SAN FRANCISCO - MARCH 30: Red Netflix envelopes sit in a bin of mail at the U.S. Post Office sort center March 30, 2010 in San Francisco, California. Netflix announced September 19, 2011 that they would spin off their DVD by mail service into a separate named company called Qwikster, keeping the Netflix name for their streaming service. (Photo by Justin Sullivan/Getty Images)
Netflix won't miss Saturday mail delivery, even though the weekend service helped keep the company's DVD-by-mail subscribers happy.
The U.S. Postal Service's planned shift to reduce home delivery to five days a week instead of six might even make Netflix slightly more profitable by lowering the costs for sending out its familiar red envelopes with DVDs. That's because subscribers may be able to watch fewer DVDs for the same monthly price.
It might have been different if Saturday mail service had been eliminated three years ago, when idea was first broached.
Back then, mailing DVDs was still Netflix's main business. But Netflix's DVD subscribers have shrunk from a 2011 peak of 24. 6 million to 8.2 million as more people pay to watch video streamed over the Internet.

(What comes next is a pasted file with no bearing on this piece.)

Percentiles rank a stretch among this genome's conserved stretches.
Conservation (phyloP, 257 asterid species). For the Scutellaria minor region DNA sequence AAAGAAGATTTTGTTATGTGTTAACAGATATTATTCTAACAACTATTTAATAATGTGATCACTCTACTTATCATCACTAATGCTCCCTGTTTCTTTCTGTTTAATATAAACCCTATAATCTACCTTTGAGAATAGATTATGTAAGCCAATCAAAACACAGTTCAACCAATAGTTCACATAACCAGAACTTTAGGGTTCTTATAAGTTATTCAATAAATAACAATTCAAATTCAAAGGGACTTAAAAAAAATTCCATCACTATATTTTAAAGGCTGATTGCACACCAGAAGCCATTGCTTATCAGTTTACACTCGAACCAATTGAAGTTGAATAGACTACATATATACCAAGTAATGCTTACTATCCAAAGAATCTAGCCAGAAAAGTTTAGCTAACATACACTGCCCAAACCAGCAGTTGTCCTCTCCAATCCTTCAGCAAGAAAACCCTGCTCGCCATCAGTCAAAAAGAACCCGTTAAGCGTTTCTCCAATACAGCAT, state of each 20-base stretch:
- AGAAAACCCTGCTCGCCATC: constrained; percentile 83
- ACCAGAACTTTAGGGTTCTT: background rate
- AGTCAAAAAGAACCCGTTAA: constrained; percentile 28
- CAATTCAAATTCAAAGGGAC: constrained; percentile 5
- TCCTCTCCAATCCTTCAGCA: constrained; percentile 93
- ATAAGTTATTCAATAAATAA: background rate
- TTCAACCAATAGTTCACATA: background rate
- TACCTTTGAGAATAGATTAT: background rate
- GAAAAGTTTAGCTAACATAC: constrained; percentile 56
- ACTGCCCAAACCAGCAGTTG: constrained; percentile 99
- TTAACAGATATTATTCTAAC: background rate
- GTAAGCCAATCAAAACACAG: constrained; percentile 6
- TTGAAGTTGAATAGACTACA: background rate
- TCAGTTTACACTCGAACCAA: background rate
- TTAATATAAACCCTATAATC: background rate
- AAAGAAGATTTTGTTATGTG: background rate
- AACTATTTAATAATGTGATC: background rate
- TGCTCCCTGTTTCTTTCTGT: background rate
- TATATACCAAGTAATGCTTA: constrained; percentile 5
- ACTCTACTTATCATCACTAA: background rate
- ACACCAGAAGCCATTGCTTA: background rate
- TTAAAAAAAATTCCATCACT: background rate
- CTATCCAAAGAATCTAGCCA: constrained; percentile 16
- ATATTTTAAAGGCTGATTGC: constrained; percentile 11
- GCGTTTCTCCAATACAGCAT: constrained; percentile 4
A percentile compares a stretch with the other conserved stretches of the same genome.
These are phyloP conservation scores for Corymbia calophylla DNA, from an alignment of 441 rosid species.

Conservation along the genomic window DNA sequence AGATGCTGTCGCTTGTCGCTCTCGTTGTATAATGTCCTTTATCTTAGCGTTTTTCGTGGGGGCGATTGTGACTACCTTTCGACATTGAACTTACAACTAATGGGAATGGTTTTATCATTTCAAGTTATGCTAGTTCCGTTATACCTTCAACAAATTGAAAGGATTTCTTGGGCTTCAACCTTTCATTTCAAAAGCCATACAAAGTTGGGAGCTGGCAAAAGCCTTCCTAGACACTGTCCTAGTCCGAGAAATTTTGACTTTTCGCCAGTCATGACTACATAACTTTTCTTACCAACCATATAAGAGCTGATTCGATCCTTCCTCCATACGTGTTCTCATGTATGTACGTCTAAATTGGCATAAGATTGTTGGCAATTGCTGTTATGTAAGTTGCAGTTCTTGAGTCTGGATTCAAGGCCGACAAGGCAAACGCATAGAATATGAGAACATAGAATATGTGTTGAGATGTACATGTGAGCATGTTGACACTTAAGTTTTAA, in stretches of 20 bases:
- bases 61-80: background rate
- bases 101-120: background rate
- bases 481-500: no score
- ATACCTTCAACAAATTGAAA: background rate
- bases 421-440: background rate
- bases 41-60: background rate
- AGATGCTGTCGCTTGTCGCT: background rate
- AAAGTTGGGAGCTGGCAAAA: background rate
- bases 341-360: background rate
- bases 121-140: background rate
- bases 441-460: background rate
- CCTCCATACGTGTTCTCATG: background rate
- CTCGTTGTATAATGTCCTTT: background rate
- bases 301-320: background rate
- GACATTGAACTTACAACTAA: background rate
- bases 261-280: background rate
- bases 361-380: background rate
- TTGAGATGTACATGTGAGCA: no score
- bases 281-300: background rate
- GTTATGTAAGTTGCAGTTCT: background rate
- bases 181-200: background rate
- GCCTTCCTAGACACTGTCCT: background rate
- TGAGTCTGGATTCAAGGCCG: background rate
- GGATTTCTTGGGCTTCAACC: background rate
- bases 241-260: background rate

Netflix makes more money when its subscribers watch fewer DVDs in a month because its expenses go down while the monthly fee remains unchanged. The DVD plans start as $8, as do the ones for Internet streaming.
Even though Netflix has fewer DVD subscribers, that side of the business is still slightly more profitable than the streaming service. That's mainly because Netflix's licensing fees for Internet video are higher than its DVD expenses.
Netflix, which is based in Los Gatos, Calif., had little to say about Wednesday's developments, other than to say it's "in favor of a healthy postal service."
Netflix CEO Reed Hastings was more forthcoming during an April 2010 conference call with analysts. If Netflix were to lose Saturday home delivery before the company had more time to expand its streaming service, "it's not a good thing for us," Hastings said then. "We hope they hold off as long as possible, but we're also cognizant that the total health of the USPS is at stake, and they may need to make changes that they need to make."